Council candidates respond to #RaiseTheWage
Pennsylvania Working Families hosted a City Council candidates’ forum that covered several local issues including jobs, economic investment and raising the minimum wage in Philadelphia.
Members of the Philadelphia Federation of Teachers (PFT), Action United, 32BJ_SEIU and the Philadelphia Coalition Advocating for Public Schools (PCAPS) were among the audience gathered at the Arch Street United Methodist Church on March 7.
Participating panelists included City Council ‘at-large’ candidates Helen Gym, Tom Wyatt, Sherrie Cohen and Isaiah Thomas.
This is the second part of a series of articles with the candidates’ responses to four different platforms.
The organization’s platform on jobs asks about the passage of a citywide minimum wage of $15 per hour when enabled by the state; about requiring public projects to employ a high percentage of city residents; about investing in economic development that prioritizes keeping taxpayer dollars in our community; about strong enforcement of the recently passed earned paid sick day legislation, and about divesting the city pension fund from companies engaging in wage-theft and anti-union activity.
Helen Gym: To me the question of income disparity and wage disparity in our city is not only an economic justice issue, it is a moral one at this time. In this city today we cannot honestly say that we are responding (to it). I want to talk about how this community has driven the agenda for what is happening today at City Hall, we fought together and we brought forward the issue of minimum wage, we brought forward the issue of paid sick leave. I spent 20 years of my life fighting in spaces like this to talk about these issues. My answer to the platform is “yes” to all of the above. The question of economic justice has to go hand-in-hand with racial justice in our city. We need to diversify our labor force, we need to open up our trades to the growing communities in the city, to diverse and multilingual (communities), so that our labor force not only reflects our communities but also reflects the communities which fights for them.
Sherrie Cohen: If we can make this platform reality we can have a different Philadelphia. I like to thank the 15Now coalition for putting on the hearing for increasing the minimum wage to $15 an hour, I’ve been campaigning on this issue, which I think is essential to our city. We have the largest percentage of poor people of any large city, increasing the minimum wage is something we can do that would have a huge impact. Some might say $15 an hour is a lot of money, but it is not about the money. Right now $7.25 is a poverty-level wage. For people to be working full time and not have the dignity of having a pay where they can afford the necessities of life … we must increase the minimum wage to $15 an hour. I am in favor of the entire platform, minimum wage is another example of state control over Philadelphia.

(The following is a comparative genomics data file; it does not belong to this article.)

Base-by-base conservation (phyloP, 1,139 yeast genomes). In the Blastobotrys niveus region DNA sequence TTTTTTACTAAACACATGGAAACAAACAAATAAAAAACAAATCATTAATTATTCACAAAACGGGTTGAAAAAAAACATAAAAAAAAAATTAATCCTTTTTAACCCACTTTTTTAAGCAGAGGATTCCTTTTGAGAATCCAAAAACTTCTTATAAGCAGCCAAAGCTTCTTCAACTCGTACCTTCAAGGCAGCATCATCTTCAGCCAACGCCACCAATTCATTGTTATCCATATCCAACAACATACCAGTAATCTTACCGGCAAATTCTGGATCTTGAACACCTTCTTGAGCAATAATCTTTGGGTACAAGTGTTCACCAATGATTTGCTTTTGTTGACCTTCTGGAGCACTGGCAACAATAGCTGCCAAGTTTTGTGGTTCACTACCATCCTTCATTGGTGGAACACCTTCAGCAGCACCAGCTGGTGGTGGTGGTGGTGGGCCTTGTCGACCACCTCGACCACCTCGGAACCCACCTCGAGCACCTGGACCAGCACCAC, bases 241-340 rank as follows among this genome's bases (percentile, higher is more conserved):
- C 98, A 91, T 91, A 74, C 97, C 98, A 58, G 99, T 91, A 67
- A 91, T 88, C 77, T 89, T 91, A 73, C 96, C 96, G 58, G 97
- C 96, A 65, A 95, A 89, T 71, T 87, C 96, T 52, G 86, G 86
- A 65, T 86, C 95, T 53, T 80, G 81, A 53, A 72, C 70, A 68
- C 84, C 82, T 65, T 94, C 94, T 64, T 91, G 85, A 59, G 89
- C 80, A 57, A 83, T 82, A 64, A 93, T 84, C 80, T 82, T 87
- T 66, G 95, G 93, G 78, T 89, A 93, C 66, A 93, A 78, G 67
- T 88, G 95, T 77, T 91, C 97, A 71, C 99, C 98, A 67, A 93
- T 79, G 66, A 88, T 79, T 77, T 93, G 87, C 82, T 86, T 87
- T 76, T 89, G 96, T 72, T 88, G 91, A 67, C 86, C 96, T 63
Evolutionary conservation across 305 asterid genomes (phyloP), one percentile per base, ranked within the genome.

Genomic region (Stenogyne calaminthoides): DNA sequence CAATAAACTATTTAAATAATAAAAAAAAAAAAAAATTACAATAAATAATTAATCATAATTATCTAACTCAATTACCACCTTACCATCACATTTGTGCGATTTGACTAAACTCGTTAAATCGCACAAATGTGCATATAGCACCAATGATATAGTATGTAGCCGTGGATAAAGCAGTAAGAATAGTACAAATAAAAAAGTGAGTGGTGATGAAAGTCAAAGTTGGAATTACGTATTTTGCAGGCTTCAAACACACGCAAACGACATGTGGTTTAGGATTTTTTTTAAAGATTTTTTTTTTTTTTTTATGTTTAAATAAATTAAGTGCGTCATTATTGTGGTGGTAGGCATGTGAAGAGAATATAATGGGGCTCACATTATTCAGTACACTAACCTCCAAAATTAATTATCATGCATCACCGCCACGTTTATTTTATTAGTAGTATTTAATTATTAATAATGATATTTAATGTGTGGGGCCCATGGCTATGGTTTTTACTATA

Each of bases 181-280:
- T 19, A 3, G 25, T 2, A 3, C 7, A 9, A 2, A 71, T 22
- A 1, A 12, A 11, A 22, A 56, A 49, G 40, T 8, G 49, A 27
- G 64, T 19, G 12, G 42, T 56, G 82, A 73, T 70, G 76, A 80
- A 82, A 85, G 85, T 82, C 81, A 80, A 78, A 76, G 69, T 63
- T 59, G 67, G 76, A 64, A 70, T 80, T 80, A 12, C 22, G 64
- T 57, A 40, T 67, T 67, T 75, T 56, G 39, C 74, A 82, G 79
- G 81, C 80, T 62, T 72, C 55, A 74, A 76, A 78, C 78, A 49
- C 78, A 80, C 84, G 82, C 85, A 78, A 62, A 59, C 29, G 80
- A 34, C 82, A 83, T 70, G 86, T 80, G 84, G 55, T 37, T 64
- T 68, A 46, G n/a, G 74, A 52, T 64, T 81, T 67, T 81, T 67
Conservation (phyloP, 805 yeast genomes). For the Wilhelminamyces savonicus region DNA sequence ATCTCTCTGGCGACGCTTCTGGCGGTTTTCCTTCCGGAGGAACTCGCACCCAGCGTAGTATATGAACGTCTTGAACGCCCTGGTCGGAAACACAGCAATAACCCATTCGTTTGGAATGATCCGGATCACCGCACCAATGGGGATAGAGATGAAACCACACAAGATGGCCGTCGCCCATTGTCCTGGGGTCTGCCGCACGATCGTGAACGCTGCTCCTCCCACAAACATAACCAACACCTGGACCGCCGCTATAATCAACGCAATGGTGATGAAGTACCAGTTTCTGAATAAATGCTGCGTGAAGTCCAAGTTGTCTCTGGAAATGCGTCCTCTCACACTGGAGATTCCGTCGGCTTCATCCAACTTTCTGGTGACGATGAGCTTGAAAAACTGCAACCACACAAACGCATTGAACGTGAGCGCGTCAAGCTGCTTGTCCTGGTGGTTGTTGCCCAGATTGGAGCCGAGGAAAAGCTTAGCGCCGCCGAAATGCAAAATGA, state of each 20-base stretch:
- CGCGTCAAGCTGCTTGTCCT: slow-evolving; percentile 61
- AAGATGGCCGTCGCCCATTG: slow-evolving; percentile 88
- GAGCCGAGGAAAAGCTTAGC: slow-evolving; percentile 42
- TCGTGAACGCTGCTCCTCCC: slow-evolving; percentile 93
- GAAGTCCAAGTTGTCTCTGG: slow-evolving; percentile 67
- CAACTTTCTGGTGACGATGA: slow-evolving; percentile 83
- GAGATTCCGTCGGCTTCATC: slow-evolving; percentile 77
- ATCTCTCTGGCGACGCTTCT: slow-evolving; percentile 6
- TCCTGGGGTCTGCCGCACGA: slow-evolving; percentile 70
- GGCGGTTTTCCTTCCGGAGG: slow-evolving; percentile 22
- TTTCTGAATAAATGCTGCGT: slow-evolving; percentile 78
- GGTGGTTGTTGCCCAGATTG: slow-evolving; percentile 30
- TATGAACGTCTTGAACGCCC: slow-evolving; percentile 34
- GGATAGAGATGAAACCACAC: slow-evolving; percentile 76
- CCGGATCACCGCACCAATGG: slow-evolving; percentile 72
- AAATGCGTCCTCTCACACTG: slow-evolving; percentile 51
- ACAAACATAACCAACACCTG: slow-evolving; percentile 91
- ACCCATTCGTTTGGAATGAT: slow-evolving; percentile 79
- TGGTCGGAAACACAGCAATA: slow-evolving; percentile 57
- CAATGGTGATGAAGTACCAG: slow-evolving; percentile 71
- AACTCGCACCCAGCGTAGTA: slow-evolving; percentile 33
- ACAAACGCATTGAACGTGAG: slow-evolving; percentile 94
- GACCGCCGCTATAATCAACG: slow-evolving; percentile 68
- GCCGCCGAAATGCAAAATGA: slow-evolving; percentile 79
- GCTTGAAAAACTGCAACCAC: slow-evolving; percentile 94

Tom Wyatt: For me a guiding light in my life has been around minimum wage, because earning is not theoretical to me. When I graduated from high school I didn’t have the opportunity to go to college. I did so poorly in school that I didn’t have a job. So I worked in a Burger King for minimum wage and I know personally what is like to try to pay rent and try to get by (on that). I never forgotten that simple fact and how close we all are to those kinds of difficulties. Absolutely $7.25 is not going to cut it. We should not have a single job in this great city where folks work 40 hours a week and can’t sustain their families, live a proud life, afford housing and transportation. I will work tirelessly to improve not only the living wage but the respect and dignity that should go to every working person. And to bring more jobs into the city.
Isaiah Thomas: There are a lot of people who choose between a job and illegal activities in the street, and often we go in that direction, and one of the reasons we go in that direction is because minimum wage is so low. It is very tempting for people who come from hard neighborhoods to deviate away from having a traditional job and put ourselves in the position where we can generate more revenue participating in illegal activities. But it also sets us up for this injustice that is mass incarceration. Since I started on the campaign trail I've been fighting for this issue for $15 per hour and I’ve been catching a lot of flak because of it, but I think is one thing to say “I am for raising the minimum wage” and is another thing to say “this is how we do it.” That’s important, because when I look you in the face and I say “I want your vote” it can’t be be just me standing here with a microphone. I will fight for it and I plan to unveil a platform that tells you how we can raise the minimum wage making sure that no one loses jobs.